Accurate financial records

Write a concise report detailing the purpose and value of keeping accurate financial records. ac-count-ing. The principles and methods involved in keeping a financial record of business transactions and in preparing statements concerning the assets, liabilities and operating results of a business. The purposes of accounts are there not just for the organisations benefit but for the stakeholders as well. Legal requirements also play a major part in the maintenance of companies financial records.

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The government and its subsidiaries are the main people who have an interest in the preservation of the company’s accounts. Most ‘Taxes’ are checked up on annually. Customs and Excise are responsible for the V. A. T. (Value Added Tax – Set at 17. 5% in the U. K) collecting. ALL companies MUST keep V. A. T. records and accounts. It is extremely illegitimate if a company does not pay its V. A. T. Corporation Tax (took from a companies profits) must also be paid to the Inland Revenue as well as National Insurance Contributions and Income Tax. (Source – http://www.inlandrevenue. gov. uk/)

” The Inland Revenue’s Core Purpose is to ensure that everyone understands and receives what they are entitled to and understands and pays what they owe, so that everyone contributes to the UK’s needs. In delivering our core purpose, the Inland Revenue is responsible, under the overall direction of Treasury Ministers, for the efficient administration of direct taxes plus tax credits, child benefit, national insurance contributions and stamp duties together with the collection of student loans and National Minimum Wage enforcement.

” Sole Traders, by law, are not legally required to keep accounts based on its own stock, wages, etc BUT it is required to keep accounts on the taxes listed above (V. A. T. , Corporation Tax, National Insurance Contributions and Income Tax). The same applies to a partnership, i. e. an organisation with Two to Twenty People owning the business. Anymore than 20 people who contribute capital to an organisation are considered as a different ‘type’ of business. They can be divided into two different types of organisations.

The Private (Ltds) and Public (PLCs) Limited companies must keep and publish accurate financial records. The main reason that they publish the records is for stake holders and share holders so that they can see weither their investment is safe in the company and also to see if the company in worthwhile investing within in the first place. Organisations must also keep accounts to ensure that business activities are recorded accurately to ensure that fraud and dishonesty, money laundering and criminal market misconduct such as insider dealing is not taking place.

The F. S. A. (Financial Services Authority) are the main authority to keep a close eye on this sort of account maintenance. (Source – http://www. fsa. gov. uk/what/) Helping to reduce financial crime. Our work focuses on three main types of financial crime: money laundering; fraud and dishonesty; and criminal market misconduct such as insider dealing. On top of that, companies keep accounts to ensure that theft and fraud are not taking place.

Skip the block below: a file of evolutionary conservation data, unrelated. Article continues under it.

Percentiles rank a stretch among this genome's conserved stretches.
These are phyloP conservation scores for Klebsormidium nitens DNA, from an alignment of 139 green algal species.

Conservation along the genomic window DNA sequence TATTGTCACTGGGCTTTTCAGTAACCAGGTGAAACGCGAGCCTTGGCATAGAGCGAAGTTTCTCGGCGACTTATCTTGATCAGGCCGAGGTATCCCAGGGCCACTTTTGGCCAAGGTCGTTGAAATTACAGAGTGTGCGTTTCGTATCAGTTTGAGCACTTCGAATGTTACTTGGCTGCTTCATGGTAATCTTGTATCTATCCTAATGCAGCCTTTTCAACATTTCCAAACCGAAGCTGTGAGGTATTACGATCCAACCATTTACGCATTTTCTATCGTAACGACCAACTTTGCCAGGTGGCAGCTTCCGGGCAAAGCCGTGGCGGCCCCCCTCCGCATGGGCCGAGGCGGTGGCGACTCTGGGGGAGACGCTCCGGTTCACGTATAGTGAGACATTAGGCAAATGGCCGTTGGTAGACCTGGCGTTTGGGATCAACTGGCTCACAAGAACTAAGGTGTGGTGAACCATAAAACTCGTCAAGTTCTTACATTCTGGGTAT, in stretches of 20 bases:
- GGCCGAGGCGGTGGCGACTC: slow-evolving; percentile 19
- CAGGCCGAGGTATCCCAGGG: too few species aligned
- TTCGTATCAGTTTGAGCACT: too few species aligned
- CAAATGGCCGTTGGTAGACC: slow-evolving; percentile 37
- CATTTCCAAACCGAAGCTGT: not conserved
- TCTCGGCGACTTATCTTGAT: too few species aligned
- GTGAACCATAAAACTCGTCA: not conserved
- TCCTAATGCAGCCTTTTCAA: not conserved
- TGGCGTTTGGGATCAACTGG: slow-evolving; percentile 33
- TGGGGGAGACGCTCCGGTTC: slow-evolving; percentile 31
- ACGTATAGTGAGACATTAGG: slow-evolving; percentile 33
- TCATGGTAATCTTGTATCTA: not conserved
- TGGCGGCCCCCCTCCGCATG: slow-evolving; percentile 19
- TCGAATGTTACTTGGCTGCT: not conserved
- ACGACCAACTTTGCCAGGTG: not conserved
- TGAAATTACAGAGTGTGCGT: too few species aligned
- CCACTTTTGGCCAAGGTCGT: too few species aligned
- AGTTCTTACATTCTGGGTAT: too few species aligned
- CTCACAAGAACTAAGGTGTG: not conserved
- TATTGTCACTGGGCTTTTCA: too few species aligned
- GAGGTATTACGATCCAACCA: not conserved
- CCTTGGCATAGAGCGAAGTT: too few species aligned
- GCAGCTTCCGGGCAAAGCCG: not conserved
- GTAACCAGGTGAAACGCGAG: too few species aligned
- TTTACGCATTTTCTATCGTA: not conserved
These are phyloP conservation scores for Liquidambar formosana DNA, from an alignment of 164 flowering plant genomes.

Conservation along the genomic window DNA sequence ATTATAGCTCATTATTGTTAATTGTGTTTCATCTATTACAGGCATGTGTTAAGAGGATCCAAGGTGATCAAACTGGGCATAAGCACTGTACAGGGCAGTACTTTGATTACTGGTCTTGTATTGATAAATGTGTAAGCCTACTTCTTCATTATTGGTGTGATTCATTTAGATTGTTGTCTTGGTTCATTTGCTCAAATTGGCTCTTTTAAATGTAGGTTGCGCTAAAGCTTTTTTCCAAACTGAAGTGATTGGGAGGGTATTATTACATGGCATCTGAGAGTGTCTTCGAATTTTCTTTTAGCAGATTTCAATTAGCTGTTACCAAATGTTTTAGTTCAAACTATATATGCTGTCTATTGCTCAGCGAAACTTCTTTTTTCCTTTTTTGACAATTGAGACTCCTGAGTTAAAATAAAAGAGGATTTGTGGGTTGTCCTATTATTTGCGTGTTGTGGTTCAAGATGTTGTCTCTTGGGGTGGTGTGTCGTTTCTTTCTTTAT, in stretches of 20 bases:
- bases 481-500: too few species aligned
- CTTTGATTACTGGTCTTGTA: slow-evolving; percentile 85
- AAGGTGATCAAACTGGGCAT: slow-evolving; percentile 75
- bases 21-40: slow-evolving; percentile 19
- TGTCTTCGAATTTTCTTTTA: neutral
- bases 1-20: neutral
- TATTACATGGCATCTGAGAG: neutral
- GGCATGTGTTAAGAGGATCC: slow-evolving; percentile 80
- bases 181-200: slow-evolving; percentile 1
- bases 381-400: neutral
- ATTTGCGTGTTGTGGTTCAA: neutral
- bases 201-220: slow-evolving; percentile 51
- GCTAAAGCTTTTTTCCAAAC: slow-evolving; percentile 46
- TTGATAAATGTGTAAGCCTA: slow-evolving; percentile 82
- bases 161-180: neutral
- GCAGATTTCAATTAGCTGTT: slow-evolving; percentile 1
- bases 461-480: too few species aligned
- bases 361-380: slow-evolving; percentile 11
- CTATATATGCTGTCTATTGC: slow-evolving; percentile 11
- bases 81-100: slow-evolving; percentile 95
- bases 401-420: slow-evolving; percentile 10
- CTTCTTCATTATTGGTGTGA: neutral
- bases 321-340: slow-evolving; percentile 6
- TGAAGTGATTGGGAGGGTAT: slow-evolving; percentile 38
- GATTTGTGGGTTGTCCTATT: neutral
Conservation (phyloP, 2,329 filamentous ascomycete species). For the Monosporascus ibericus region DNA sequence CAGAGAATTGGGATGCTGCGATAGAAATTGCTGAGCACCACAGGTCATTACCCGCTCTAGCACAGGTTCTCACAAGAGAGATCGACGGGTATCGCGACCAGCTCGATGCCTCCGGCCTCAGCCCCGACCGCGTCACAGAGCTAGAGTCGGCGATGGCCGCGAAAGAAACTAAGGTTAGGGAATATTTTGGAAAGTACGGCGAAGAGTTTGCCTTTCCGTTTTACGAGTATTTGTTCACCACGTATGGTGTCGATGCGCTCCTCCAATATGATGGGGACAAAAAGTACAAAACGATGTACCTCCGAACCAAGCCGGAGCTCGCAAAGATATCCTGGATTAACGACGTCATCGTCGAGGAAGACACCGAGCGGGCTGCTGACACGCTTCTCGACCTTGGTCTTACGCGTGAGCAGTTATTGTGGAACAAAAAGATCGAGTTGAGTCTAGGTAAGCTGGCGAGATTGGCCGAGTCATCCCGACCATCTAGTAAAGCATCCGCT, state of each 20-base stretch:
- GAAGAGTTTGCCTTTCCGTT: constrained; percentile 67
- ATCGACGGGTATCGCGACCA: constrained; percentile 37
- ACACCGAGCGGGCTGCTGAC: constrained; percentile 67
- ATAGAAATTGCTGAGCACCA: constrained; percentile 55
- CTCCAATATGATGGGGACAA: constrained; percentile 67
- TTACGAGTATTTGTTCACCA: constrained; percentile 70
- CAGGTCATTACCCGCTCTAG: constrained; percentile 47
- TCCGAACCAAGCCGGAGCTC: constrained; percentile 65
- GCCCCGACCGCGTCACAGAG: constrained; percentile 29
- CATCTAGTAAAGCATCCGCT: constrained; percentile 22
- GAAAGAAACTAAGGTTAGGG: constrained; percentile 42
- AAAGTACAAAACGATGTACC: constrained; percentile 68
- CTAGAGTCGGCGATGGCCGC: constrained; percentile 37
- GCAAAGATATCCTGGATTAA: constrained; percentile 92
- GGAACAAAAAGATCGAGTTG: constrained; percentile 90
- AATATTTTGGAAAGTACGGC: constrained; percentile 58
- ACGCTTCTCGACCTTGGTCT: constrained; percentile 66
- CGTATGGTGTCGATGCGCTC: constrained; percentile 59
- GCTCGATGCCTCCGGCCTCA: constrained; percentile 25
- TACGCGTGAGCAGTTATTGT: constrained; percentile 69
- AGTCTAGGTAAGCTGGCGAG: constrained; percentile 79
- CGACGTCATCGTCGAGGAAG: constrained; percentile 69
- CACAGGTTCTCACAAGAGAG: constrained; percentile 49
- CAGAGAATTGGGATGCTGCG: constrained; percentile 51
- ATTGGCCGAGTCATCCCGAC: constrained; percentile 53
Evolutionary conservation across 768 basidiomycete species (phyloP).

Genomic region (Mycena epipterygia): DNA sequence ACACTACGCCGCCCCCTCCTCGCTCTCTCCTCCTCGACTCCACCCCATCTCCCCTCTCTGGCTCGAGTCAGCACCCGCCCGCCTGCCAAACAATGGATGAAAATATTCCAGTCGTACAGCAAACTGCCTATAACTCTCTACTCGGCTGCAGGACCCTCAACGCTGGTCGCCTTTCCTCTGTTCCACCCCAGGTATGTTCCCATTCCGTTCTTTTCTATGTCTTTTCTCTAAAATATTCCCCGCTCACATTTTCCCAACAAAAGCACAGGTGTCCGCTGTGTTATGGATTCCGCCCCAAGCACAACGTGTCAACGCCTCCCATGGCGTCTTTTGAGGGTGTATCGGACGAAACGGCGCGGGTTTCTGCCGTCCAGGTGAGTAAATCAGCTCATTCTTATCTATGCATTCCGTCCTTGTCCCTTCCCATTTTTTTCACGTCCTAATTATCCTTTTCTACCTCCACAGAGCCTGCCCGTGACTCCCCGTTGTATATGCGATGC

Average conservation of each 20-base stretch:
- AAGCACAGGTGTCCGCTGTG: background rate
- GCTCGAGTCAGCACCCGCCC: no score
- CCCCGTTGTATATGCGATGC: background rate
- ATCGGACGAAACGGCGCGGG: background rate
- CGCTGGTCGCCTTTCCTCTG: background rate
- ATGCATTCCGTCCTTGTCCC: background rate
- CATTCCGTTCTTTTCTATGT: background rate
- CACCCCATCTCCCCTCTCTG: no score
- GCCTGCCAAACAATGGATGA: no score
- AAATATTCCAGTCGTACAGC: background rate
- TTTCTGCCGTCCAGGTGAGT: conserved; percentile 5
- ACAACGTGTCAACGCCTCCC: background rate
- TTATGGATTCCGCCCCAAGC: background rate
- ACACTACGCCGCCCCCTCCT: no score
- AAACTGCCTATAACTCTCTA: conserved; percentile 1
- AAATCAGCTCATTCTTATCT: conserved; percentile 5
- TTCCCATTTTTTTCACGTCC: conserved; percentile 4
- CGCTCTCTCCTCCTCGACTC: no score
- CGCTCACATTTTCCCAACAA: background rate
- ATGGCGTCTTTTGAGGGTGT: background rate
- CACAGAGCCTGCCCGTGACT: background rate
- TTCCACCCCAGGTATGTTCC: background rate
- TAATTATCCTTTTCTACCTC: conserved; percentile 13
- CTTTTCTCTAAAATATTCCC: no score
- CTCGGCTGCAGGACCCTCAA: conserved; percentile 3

For example if a company buys a new Microwave for its staff room, they must keep the account transaction used to pay for the Microwave from the companies Petty Cash Account, BUT what happens if someone takes a liking to the Microwave and decides to take it home and just says that it broke and it was thrown out? That’s where the accounts need to keep a close eye on such situations. For inside use between managers and his/her contemporaries, accounts also play a fundamental role. Companies need to monitor the financial situation of its profits and losses.

This therefore aids indecision making between the executives, managers and heads of departments in processing ideas into increasing their profit/ decreasing their losses. This also joins into weither a business is meeting its objectives or not. Companies can tell by their annual revenue if they have or have not met their objectives. Businesses monitor their objectives carefully and if they think someone is not up to ‘meeting the target’ standard, then they will not hesitate to remove the person from their workforce.

Decisively, organisations need to maintain their financial records to keep their stakeholders informed of their financial position. They also need to determine weither or not the business will be able to meet its economic commitments as they fall due, i. e. the company being able to pay their bills, wages, taxes, etc. In conclusion to all of this, companies will only be able to maintain their invaluable accounts if they have a continually updated supply of invoices, orders, receipts, credit notes, paying in slips, cheques, petty cash vouchers and pay and wage slips.